Fowls

Thomas Saunders Nash, 1891 - 1968


Fowls

Thomas Saunders Nash 1891 - 1968

Summary

A close up view of a sunlit farmyard, scattered with farm debris including piles of straw, pieces of wood, a basket and a roll of chicken wire. Several chickens wander amongst the debris or lie basking in the sun. There is a sunny meadow in the background, with more birds wandering amongst the trees. The colour scheme of the painting is predominately blue and grey. Thomas Nash trained at the Slade School of Art and won 'First Prize in Drawing and Painting from Life' in 1912. His talent for drawing was 'discovered' when he was in hospital recovering from a serious skating accident. His training at the Slade was paid for by a benefactor, Violet Eustace. Through most of his life, Nash supported himself through teaching and only painted actively during the period 1920-1940. A move to Yorkshire in 1930 with his second wife effectively cut him off from the artistic life of London and the artist friends of his Slade years. Nash's work consisted, in the main, of religious subjects and landscapes with figures. His enduring heroes were the Italian 'primitives', in particular Giotto, Lorenzetti and Fra Angelico.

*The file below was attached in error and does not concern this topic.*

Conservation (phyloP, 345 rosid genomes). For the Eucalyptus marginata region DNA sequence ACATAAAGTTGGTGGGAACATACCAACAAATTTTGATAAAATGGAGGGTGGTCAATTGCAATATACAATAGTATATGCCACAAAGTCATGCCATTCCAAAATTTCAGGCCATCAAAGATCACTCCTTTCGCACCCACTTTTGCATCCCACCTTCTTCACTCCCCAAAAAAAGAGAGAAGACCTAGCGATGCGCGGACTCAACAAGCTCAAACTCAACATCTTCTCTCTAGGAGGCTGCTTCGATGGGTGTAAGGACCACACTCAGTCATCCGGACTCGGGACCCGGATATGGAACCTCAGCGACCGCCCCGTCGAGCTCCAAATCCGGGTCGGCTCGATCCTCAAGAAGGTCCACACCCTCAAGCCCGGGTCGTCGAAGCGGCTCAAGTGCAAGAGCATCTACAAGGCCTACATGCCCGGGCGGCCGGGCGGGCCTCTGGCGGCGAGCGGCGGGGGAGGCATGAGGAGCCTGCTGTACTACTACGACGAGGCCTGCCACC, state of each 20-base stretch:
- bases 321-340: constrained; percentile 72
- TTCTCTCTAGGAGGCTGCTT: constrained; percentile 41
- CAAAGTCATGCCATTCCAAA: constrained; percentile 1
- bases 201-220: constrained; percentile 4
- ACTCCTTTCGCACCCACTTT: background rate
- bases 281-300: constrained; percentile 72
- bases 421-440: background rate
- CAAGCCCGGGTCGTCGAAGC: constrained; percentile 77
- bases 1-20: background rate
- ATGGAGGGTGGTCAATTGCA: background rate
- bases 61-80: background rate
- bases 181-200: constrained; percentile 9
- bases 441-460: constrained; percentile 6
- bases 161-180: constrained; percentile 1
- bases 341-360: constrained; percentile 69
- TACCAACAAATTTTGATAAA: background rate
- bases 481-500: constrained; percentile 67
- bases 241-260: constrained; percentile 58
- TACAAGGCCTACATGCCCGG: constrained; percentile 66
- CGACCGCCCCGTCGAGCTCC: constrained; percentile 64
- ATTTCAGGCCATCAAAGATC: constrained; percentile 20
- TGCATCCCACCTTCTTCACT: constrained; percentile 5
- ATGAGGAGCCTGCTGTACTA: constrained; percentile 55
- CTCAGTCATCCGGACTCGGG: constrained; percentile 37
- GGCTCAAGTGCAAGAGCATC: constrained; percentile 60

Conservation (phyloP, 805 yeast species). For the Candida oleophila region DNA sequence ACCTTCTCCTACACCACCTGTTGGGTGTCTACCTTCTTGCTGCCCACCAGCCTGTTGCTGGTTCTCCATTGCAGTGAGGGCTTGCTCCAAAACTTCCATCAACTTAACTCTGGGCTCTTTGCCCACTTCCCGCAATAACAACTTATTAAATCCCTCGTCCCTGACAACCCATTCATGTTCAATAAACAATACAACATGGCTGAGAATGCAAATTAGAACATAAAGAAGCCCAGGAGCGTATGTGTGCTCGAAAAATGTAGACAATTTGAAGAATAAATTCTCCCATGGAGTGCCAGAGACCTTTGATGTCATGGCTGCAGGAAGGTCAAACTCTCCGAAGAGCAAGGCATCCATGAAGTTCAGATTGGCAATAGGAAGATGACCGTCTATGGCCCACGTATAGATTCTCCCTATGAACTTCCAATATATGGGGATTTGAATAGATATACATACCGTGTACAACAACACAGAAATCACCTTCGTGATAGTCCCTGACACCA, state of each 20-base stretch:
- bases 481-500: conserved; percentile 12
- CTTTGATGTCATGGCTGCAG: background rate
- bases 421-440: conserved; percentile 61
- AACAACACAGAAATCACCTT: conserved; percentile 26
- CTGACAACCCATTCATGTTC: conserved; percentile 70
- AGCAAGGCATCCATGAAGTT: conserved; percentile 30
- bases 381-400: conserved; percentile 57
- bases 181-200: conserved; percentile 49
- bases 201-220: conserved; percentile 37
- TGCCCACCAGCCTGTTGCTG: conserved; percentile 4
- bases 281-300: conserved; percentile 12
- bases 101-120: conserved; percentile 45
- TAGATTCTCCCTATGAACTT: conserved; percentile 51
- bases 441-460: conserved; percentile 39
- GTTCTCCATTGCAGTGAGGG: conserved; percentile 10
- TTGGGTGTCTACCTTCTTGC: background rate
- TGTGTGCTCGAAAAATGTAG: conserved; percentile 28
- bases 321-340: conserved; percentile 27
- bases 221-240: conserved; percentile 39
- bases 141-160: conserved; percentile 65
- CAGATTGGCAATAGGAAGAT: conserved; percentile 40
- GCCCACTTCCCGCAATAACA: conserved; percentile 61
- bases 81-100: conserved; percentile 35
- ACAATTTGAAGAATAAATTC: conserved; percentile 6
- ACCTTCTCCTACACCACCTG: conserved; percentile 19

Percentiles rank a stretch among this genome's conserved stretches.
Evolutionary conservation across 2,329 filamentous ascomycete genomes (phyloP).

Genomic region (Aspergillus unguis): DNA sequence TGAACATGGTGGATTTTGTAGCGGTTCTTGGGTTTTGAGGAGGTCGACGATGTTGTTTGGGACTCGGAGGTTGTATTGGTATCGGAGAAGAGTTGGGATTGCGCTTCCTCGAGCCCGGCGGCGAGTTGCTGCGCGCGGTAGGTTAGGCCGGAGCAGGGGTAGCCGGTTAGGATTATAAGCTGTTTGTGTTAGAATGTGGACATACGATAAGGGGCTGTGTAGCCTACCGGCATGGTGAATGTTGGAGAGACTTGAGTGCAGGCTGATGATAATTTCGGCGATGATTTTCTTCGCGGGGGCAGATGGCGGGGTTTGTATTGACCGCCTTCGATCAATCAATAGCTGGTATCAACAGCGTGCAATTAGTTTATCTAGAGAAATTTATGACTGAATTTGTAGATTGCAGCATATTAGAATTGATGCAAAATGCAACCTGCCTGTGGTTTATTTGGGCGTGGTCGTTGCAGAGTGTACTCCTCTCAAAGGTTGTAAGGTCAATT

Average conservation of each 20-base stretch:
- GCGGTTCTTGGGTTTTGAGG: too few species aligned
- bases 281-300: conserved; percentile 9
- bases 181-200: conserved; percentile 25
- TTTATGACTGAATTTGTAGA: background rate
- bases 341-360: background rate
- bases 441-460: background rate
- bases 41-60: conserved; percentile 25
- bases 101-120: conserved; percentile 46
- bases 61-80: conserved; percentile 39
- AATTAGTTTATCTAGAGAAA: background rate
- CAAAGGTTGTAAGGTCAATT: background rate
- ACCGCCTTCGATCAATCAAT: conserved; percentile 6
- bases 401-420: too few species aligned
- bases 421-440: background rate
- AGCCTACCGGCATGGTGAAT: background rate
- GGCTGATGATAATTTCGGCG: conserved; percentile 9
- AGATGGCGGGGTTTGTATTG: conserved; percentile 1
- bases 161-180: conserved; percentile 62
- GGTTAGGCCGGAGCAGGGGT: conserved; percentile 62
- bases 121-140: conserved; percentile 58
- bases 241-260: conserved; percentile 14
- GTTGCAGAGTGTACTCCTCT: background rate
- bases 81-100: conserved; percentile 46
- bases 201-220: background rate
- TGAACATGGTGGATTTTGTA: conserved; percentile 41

Object Name

Fowls

Creators Name

Thomas Saunders Nash

Date Created

1929

Dimensions

unframed: 35.4cm x 25.5cm
framed: 65.7cm x 53cm

accession number

1939.53

Place of creation

England

Support

paper

Medium

oil paint


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